A number of bloggers and pundits have compared Barack Obama’s rise this year to that of Jimmy Carter in 1976 Hugh Hewitt did so today, Glenn did so yesterday, I mentioned it last month building on Rich Lowry’s National Review cover story in December.
The rise of an obscure, inexperienced politician pushing change, hope and a new brand of politics is not the only similarity this year’s presidential campaign has with that of 1976. Back then, one party saw its contest for the presidential nomination continue through its convention, with the popular vote nearly evenly divided between the two candidates.
With a similarly close vote this time and Hillary’s recent threat to carry this all this way to the Democratic convention in Denver, it’s no wonder at least a number of bloggers, pundits and journalists are comparing the Democratic race in 2008 to the Republican contest in 1976.
After losing the battle for the GOP nomination in 1976 to then-President Ford, Ronald Reagan, once he had won the Republican primary in New Hampshire four years later, advanced pretty effortlessly to GOP nomination, then defeated in a landslide Jimmy Carter, the man who had narrowly bested his erstwhile Republican rival. Should John McCain defeat Obama this fall, would Hillary be able to come back in 2012, arguing in part that she could have prevented four additional years of Republican rule had she been the Democratic nominee?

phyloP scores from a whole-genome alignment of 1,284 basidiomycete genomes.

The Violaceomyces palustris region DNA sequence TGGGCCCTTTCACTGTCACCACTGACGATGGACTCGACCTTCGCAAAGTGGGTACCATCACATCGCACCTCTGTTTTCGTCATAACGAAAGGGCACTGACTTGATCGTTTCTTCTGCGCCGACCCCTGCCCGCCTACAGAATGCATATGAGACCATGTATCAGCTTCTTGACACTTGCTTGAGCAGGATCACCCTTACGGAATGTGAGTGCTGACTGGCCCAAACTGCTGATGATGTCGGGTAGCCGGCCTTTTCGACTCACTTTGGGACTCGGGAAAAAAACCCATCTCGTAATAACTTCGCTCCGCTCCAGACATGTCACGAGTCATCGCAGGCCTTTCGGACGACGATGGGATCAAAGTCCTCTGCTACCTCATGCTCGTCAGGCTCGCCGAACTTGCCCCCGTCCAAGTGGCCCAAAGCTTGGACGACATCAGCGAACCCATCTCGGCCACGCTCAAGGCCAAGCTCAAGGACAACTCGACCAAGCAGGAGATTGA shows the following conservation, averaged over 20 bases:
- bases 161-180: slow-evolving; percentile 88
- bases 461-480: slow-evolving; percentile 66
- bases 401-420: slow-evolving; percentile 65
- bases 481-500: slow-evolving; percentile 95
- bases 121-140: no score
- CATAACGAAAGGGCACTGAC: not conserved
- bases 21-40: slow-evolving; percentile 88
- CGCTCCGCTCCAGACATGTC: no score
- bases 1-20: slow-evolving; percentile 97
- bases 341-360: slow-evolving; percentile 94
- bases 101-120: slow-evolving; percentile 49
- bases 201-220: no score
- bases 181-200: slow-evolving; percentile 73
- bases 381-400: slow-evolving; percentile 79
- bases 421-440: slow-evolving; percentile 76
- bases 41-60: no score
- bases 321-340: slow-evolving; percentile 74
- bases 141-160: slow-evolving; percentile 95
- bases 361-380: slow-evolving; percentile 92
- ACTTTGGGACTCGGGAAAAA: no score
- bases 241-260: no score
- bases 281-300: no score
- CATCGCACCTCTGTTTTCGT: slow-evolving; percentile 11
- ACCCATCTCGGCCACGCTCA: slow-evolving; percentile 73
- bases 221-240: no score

While she certainly does have a solid base of support in her party as he did in his, she is, in many ways, the opposite of Ronald Reagan. Where he excelled at speaking to large crowds, she is at her worst there, seeming wooden and forced. She has become better in one-on-one exchanges (see e.g., her recent O’Reilly interview), a format where he was relatively weak. Where he was a man of vision and ideas, she is a master of policy and details.
Where Reagan came late in life to politics, politics has consumed hers. It was a commitment to a certain set of ideas, a principled vision which spurred his activism. She seems more driven by the power of political office, adapting her views to the prevailing political mood. The only constant in her political ideology seems the opposite of the essence of his political philosophy. Whereas she sees increased federal involvement as the solution to almost every problem (save abortion), he was always skeptical of the power of the state.
This post notwithstanding, I am beginning to think Hillary may have a serious shot at the 2012 Democratic nomination should (as expected) Obama win her party’s nomination and (as possible but not certain) John McCain win in the fall. In that case, she, like Reagan in 1980, will in 2012 enter the presidential contest as her party’s frontrunner. But, will her political opportunism hinder her or help her?
She may well win her party’s nod in 2012 and Reagan won his in 1980, but as entirely different sort of politician than that great American.